Open to traffic       November 1, 1957
Formal dedication        June 25-28, 1958
50 millionth crossing           September 25, 1984
40th Anniversary Celebration     November 1, 1997
100 millionth crossing        June 25, 1998

The following users thanked this post: wilfwalk

From East Tawas, I continued north on Hwy 23 following the Lake Huron shoreline.  A beautiful ride with the incredible blue waters.  I was riding along in the zone when I saw a sign out by the road that said Althaver on it.  Not a very common surname, I was quite surprised to see this name.  I went to school from pre-school to graduating high school with a lovely girl with the same surname.  She was my partner during Homecoming week, where a male student and female student are crowned King and Queen from students voting.

I photographed the sign and posted the pic on FB asking the girl I attended school with if she knew who these people were.  She said yes, that's is my parents  :imaposer:.  Small world.  When her parents saw on FB that I was in the area, they commented to feel free to stop in the next time I'm in the area.  Man, I probably missed out on some amazing cookies.

I rode for awhile heading north, when I noticed the water turning a lovely shade of blue, so I stopped and took some time admiring this incredibly beautiful high quality H2O. 

I decided to turn in land on Hwy 72 as I used to visit a cabin west of my position for canoeing, kayaking, fishing, and snowmobiling.  But as you can see the road is straight as an arrow for miles and miles, so I quickly turned north in a search for sand or gravel.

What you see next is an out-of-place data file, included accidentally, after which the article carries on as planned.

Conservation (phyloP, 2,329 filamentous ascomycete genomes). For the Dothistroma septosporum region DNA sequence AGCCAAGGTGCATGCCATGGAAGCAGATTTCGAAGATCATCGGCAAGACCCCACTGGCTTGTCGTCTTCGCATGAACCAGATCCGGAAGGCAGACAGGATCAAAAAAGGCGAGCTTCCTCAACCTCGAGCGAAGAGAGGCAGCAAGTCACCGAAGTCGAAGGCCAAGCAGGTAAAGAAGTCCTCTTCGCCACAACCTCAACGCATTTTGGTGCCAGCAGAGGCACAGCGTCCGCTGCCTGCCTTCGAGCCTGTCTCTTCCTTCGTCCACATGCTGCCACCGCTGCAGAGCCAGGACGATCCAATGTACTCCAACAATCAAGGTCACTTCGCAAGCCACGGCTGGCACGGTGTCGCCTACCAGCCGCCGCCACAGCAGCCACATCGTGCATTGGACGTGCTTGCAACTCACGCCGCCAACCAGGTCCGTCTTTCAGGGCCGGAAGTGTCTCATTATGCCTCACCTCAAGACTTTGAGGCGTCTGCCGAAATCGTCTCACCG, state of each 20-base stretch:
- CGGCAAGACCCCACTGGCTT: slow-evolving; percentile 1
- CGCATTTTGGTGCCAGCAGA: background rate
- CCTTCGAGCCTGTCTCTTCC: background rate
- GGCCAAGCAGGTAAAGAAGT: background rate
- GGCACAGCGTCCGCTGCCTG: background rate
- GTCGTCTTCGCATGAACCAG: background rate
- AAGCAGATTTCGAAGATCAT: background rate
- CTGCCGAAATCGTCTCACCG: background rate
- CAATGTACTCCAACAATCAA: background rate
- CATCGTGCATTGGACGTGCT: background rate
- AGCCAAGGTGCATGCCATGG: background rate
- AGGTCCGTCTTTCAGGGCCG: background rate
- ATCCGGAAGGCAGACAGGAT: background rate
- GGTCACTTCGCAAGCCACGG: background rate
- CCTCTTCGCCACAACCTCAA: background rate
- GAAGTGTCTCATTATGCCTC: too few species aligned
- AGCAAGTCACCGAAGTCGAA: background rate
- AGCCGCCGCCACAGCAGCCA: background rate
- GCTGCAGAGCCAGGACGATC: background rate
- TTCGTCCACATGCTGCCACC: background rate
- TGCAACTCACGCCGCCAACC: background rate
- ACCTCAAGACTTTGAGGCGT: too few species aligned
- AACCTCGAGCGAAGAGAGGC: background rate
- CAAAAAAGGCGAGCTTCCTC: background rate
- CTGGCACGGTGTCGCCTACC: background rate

I saw Lost Lake Woods on my map and thought to myself sounds like a nice place to ride and check out.  Unfortunately upon arrival I quickly determined LLW is a private club.

Same story with Canada Creek Ranch.  Saw the place on my map, so I went to scope it out.  I turned onto the entrance road which was quite sandy.  I was having a ball until a few miles later I came to this sign and not much further a gate and booth without anyone manning the booth.  It appeared to be a hunting club.  I decided not to chance my encounter, so I turned around and rode back to the main road.

I rode north and found a small village named Ossineke.  For a small village it had some cool antique looking buildings like this one here with Paul Bunyan at the top.

For those of you not familiar with the myth, Paul Bunyan was a logger, a giant of a man with his blue oxen named Babe.  Several cities around Michigan, Minnesota, Maine, and Wisconsin claim to be the birthplace of Paul Bunyan!  Ossineke, Michigan is one of these cities!

Paul Bunyan is a giant lumberjack in American folklore.  His exploits revolve around the tall tales of his superhuman labors,  and he is customarily accompanied by Babe the Blue Ox. The character originated in the oral tradition of North American loggers, and was later popularized by freelance writer William B. Laughead (1882–1958) in a 1916 promotional pamphlet for the Red River Lumber Company.  He has been the subject of various literary compositions, musical pieces, commercial works, and theatrical productions.  His likeness is displayed in several statues across North America


There are many hypotheses about the etymology of the name Paul Bunyan. Much of the commentary focuses on a Franco-Canadian origin for the name. Phonetically Bunyan is similar to the Québécois expression "bon yenne!" expressing surprise or astonishment. The English surname Bunyan is derived from the same root as bunion in the Old French bugne, referring to a large lump or swelling. Several researchers have attempted to trace Paul Bunyan to the character of Bon Jean of French Canadian folklore.

In all of these tales, Paul Bunyan is made out to be of incredible size and strength and his lumberjack skills unrivaled.

Here's a statue in Bangor, Maine.

Or a restaurant in Wisconsin.

What a large man, it is said he could fell an acre of trees per hour.

There are statues of Paul Bunyan all across our land in the lumber producing states.  Although I have not yet traveled to California or the Pacific Northwest, I've read there are statues in those states as well.

Kids in northern lumber states all love Mr. Paul Bunyan.  Just look at how he could handle enormous pine trees.